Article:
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Rail News: High-Speed Rail

California Inspector General: CHSRA making progress on project controls, but still not prepared to distribute stimulus funds


Yesterday, the California Inspector General Laura Chick released a report on the California High Speed Rail Authority (CHSRA) based on observations made during a review of the authority’s business procedures for a period ending June 30. Conducted by the Office of Inspector General, American Recovery Act Funds, THE REVIEW follows up on one conducted earlier this year by the Bureau of State Audits (BSA).

Issued in April, the BSA report outlined 10 recommendations for CHSRA to improve its policies and procedures. Since the authority has been awarded $2.25 billion in high-speed stimulus funds, the recovery act inspector general decided to review CHSRA’s progress in implementing the recommendations, and determine if the agency has proper controls and procedures in place to oversee and administer the recovery act funds in accordance with applicable laws and regulations, according to the audit report.

Among the findings: CHSRA’s new management has made “significant progress in implementing changes and improvements in a very short period of time,” the report states. However, some issues still need to be addressed. For example, Chick’a audit found that CHSRA issued $72,000 over a four-month period to public outreach consultants with no back-up documentation. During that same timeframe, the authority paid more than $1 million to Ogilvy Public Relations, which serves as the overall communications consultant, resulting in potentially duplicative public outreach efforts.

CHSRA has not fully implemented all the recommendations included in the BSA report, but has made “significant” progress on the majority of them, the report states.

Recommendations that the authority has either fully or partially implemented include:
• implementing planned actions for managing risk;
• determining if open meeting act applies to peer review group;
• tracing expenditures by type and develop long-term spending plan;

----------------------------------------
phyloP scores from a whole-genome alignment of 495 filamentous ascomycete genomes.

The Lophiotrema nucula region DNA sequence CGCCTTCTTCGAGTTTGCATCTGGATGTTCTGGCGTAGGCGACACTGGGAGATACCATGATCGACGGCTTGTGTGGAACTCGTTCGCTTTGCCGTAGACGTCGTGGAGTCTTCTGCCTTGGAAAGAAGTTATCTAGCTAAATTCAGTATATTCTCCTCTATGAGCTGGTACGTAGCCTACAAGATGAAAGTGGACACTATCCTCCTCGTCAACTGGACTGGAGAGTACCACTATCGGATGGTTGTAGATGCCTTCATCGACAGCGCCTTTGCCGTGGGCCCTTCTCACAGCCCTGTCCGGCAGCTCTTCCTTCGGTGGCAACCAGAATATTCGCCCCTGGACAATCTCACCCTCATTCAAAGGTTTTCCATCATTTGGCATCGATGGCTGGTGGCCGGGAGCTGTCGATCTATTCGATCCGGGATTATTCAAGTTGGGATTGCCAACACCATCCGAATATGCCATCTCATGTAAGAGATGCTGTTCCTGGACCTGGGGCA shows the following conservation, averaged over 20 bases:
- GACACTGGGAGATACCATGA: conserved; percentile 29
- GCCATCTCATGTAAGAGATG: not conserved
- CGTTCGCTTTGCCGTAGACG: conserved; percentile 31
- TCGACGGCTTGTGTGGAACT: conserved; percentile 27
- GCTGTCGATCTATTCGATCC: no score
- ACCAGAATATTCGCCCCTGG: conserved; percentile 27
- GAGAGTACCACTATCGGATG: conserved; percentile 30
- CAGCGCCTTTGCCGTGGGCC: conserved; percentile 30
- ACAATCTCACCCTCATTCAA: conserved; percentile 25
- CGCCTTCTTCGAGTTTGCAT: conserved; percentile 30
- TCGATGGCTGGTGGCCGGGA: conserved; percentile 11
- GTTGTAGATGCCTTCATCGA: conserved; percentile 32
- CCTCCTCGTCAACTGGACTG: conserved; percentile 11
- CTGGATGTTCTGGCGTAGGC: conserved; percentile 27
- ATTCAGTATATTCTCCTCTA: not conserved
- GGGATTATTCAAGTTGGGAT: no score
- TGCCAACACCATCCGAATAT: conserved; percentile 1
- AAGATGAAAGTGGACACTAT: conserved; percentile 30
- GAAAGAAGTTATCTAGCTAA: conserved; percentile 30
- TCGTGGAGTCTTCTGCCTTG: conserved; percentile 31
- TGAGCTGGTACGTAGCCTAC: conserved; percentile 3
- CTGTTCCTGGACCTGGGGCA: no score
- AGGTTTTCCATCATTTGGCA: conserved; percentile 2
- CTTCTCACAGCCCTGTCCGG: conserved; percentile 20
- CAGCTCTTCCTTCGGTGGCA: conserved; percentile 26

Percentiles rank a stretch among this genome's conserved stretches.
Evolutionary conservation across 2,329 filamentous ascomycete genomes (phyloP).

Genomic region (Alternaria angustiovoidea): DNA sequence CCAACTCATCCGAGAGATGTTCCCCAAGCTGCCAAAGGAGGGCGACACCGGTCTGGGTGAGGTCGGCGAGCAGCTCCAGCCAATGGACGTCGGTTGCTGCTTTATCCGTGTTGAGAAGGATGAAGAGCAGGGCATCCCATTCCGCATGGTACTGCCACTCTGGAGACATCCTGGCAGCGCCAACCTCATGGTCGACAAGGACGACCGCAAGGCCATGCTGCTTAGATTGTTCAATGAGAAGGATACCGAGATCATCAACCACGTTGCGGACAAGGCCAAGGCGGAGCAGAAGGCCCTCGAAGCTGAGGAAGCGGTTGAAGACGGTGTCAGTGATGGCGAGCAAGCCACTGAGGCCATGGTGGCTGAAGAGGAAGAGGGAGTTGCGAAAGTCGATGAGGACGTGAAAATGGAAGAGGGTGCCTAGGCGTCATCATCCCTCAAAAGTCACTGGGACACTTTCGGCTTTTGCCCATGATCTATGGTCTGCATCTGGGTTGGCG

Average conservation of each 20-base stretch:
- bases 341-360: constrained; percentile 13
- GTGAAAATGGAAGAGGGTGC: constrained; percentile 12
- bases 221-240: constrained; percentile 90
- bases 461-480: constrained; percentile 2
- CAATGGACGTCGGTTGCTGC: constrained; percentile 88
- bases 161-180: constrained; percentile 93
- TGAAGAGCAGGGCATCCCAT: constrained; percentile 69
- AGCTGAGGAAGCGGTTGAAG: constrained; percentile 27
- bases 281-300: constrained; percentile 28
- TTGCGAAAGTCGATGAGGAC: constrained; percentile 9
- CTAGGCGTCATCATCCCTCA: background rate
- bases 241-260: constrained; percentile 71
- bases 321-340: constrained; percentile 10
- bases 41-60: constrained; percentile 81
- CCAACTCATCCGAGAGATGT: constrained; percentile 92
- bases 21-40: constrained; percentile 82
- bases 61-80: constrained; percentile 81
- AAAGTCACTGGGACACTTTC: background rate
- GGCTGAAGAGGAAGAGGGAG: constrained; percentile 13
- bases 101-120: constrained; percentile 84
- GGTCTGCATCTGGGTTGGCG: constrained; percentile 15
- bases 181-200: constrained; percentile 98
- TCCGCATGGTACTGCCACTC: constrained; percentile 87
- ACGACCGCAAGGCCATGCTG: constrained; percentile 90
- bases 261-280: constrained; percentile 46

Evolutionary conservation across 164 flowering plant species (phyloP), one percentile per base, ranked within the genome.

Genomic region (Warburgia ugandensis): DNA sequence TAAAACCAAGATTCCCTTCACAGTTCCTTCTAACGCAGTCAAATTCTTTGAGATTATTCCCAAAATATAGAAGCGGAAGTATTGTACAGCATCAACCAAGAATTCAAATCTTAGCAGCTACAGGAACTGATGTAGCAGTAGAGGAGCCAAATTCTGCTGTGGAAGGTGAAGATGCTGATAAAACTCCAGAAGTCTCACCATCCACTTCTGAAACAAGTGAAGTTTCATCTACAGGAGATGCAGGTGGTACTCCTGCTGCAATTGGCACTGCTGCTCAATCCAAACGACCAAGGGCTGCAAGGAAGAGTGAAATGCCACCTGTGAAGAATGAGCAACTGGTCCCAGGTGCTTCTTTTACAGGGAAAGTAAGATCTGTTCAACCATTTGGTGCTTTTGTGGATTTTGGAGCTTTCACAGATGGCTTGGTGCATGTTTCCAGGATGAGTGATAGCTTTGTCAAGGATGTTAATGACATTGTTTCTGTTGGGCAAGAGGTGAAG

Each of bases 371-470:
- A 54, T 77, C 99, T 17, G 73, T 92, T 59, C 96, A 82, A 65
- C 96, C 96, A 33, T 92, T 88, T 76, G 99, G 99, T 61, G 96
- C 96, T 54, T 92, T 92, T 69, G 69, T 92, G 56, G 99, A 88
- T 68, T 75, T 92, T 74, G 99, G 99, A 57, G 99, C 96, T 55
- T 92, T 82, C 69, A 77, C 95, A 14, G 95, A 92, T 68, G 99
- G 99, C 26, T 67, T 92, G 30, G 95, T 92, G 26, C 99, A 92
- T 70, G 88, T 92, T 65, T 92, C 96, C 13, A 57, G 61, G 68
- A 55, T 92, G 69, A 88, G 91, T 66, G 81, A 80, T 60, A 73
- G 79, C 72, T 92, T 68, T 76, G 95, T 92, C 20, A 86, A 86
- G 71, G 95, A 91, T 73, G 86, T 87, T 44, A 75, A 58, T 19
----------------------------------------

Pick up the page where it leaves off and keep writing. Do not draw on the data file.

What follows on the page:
• increasing board participation and following policies and procedures;
• reviewing progress reports for accuracy and consistency;
• following conditions of contracts and including amendments in writing; and
• including sufficient detail for invoice processing in policies and procedures.

CHSRA still needs to address several other recommendations, such as publishing alternative funding scenarios, specifying details of planned revenue guarantees and requiring staff to follow procedures for processing invoices, the report states. In addition, the agency should approve funding plans and corridor selection criteria, amend contracts to include all recovery act requirements, and create detailed policies and procedures to oversee stimulus funds.

As a result, CHSRA “is not fully prepared to distribute and monitor ARRA funds,” according to Chick, although it is making progress.

“The BSA findings showed the authority as not ready to do serious business. Our report reveals an organization that took that audit seriously,” Chick said. “With top new management now in place, and additional personnel resources on their way, the rail authority is better poised to make its next round of decisions.”

Chick’s report included a response sent to the Inspector General’s office by CHSRA Chief Executive Officer Roelof van Ark, who noted that Chick’s review was completed only two months after the BSA report was issued on April 29.

Since then, CHSRA has made additional progress, such as implementing controls to ensure that invoices are paid only when adequate supporting documentation is available. In addition, CHSRA amended a contract with Parsons Brinckerhoff on July 1 that states the firm is no longer responsible for any public outreach efforts, and directed those responsibilities to Ogilvy. CHSRA also plans to ensure future material and construction contracts incorporate language to address ARRA requirements, van Ark said in the letter.

“The authority continues to prepare itself to receive and monitor ARRA funds on this important project for the state of California,” he said.

Contact Progressive Railroading editorial staff.

More News from 10/28/2010